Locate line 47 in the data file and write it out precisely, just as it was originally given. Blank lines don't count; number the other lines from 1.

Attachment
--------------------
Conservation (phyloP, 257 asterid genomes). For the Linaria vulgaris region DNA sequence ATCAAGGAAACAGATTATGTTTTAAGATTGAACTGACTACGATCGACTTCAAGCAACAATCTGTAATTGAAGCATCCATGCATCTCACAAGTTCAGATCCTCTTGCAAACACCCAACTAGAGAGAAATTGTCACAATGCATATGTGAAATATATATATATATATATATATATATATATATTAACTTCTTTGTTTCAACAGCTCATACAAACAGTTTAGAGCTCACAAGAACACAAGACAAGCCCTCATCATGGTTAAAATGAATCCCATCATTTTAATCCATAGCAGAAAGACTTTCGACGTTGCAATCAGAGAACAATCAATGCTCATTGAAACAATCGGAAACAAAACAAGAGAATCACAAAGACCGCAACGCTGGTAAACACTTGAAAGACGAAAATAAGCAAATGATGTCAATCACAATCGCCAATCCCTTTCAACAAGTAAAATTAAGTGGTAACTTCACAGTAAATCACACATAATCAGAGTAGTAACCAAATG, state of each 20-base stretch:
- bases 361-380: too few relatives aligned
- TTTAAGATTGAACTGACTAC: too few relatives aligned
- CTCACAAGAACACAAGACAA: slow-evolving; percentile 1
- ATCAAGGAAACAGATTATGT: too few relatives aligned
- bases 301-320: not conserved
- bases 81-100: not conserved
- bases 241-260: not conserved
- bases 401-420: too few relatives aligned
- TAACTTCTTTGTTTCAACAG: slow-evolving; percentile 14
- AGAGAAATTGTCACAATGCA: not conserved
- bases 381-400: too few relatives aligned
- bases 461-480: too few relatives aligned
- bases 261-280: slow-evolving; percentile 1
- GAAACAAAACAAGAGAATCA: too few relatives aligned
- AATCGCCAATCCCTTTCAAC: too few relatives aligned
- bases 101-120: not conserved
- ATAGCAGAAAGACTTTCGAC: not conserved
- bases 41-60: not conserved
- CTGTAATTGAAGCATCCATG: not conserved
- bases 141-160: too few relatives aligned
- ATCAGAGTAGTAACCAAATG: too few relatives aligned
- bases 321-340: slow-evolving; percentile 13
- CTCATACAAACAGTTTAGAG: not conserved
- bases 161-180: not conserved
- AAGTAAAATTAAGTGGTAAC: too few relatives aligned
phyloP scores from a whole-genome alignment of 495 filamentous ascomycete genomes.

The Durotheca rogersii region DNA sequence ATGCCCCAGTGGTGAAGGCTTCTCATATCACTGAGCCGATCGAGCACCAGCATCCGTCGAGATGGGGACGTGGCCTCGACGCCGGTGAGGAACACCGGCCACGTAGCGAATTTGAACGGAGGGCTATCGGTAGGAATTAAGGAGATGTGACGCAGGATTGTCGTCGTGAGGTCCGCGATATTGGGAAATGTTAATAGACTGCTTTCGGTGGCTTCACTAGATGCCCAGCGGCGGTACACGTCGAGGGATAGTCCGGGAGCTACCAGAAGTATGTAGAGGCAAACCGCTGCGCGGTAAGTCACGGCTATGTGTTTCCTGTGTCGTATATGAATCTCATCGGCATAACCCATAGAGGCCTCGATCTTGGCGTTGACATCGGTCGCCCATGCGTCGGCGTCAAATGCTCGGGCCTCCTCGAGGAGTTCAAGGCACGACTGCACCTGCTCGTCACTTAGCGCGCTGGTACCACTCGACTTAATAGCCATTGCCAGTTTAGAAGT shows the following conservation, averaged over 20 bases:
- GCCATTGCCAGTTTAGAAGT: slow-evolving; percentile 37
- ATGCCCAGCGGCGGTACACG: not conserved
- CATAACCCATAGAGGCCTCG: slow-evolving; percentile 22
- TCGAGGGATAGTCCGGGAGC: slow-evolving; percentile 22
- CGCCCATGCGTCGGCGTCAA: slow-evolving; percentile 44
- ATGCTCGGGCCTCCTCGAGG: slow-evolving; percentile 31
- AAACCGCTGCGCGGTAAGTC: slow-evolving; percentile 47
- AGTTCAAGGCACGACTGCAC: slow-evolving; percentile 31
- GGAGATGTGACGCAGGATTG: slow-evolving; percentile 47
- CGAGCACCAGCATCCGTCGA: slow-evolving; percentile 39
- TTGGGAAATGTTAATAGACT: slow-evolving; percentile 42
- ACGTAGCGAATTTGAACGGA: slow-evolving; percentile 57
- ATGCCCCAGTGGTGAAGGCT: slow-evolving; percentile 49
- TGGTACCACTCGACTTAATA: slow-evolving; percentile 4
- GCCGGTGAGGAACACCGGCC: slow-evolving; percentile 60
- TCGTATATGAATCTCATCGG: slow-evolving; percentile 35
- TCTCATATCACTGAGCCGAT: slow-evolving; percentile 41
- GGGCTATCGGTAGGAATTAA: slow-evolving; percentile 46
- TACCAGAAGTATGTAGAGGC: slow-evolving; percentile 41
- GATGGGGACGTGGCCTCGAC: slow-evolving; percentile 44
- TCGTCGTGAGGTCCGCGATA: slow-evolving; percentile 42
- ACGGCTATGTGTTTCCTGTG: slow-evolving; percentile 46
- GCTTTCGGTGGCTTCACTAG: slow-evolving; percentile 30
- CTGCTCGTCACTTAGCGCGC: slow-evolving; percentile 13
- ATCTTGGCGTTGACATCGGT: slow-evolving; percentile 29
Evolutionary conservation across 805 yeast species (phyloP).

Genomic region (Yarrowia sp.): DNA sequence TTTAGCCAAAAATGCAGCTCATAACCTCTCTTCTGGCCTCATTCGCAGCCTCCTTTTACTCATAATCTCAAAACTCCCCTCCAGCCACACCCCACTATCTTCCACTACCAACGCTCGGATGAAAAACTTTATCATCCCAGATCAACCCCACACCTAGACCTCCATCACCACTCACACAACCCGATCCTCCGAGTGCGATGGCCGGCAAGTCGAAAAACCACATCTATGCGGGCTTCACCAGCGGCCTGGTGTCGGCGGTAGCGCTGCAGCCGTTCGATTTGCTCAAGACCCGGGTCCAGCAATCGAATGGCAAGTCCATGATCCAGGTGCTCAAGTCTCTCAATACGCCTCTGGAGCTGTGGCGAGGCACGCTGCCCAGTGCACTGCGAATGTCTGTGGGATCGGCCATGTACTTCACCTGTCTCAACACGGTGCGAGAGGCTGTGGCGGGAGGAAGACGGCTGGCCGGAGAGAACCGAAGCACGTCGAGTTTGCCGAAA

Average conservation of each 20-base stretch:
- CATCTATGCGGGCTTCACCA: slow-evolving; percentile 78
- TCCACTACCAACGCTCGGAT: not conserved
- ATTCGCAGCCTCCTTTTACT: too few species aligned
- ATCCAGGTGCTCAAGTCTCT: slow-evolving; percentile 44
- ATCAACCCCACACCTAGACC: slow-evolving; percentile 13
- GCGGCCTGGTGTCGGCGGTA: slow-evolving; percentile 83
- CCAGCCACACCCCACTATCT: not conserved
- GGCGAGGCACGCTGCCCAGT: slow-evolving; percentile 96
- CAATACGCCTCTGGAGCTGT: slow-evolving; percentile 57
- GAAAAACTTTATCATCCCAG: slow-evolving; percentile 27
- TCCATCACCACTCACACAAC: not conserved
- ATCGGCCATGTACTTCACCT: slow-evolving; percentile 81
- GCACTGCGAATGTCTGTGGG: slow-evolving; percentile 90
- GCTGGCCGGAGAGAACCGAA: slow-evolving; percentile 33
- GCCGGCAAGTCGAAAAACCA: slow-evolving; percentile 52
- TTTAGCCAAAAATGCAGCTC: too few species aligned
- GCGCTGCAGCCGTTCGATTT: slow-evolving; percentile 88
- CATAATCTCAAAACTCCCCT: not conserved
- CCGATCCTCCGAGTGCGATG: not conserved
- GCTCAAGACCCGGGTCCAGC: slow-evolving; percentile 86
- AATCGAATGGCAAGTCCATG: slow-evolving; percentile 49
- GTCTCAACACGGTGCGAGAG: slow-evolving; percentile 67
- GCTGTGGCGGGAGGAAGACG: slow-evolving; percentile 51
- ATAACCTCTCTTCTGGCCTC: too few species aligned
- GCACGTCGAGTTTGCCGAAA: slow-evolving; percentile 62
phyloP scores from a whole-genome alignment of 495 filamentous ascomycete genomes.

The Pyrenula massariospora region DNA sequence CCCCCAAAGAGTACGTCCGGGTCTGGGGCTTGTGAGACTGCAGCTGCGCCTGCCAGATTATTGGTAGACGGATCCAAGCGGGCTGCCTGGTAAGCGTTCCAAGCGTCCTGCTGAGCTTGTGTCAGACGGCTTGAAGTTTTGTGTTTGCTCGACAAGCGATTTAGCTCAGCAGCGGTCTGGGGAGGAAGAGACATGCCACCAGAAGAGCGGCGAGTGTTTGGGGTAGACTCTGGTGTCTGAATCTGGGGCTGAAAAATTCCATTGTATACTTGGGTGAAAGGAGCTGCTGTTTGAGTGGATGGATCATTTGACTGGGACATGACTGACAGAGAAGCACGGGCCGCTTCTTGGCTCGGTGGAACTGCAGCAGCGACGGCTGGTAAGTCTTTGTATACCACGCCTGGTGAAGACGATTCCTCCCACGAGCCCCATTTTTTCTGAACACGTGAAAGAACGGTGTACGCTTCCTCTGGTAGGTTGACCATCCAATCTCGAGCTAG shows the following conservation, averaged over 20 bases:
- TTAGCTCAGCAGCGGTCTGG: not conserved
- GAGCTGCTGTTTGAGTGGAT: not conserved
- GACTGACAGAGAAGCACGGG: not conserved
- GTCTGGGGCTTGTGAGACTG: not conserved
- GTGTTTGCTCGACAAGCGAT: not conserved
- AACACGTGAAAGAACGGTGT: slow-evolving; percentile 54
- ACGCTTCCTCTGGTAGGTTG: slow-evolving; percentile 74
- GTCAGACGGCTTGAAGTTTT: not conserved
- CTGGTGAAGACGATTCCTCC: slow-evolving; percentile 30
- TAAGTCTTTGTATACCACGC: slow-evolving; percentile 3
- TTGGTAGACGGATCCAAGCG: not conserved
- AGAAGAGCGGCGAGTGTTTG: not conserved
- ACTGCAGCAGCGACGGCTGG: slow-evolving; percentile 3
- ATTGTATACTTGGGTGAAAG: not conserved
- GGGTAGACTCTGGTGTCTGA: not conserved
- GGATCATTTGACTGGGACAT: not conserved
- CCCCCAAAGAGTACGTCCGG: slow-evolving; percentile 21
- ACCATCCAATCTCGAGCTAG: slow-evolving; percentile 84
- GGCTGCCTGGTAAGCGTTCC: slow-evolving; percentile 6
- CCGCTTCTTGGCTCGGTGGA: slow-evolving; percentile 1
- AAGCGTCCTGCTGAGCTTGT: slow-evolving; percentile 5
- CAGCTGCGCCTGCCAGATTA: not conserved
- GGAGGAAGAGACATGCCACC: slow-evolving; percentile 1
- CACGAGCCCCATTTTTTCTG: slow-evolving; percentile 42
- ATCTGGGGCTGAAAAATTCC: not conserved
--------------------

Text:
- TACCAGAAGTATGTAGAGGC: slow-evolving; percentile 41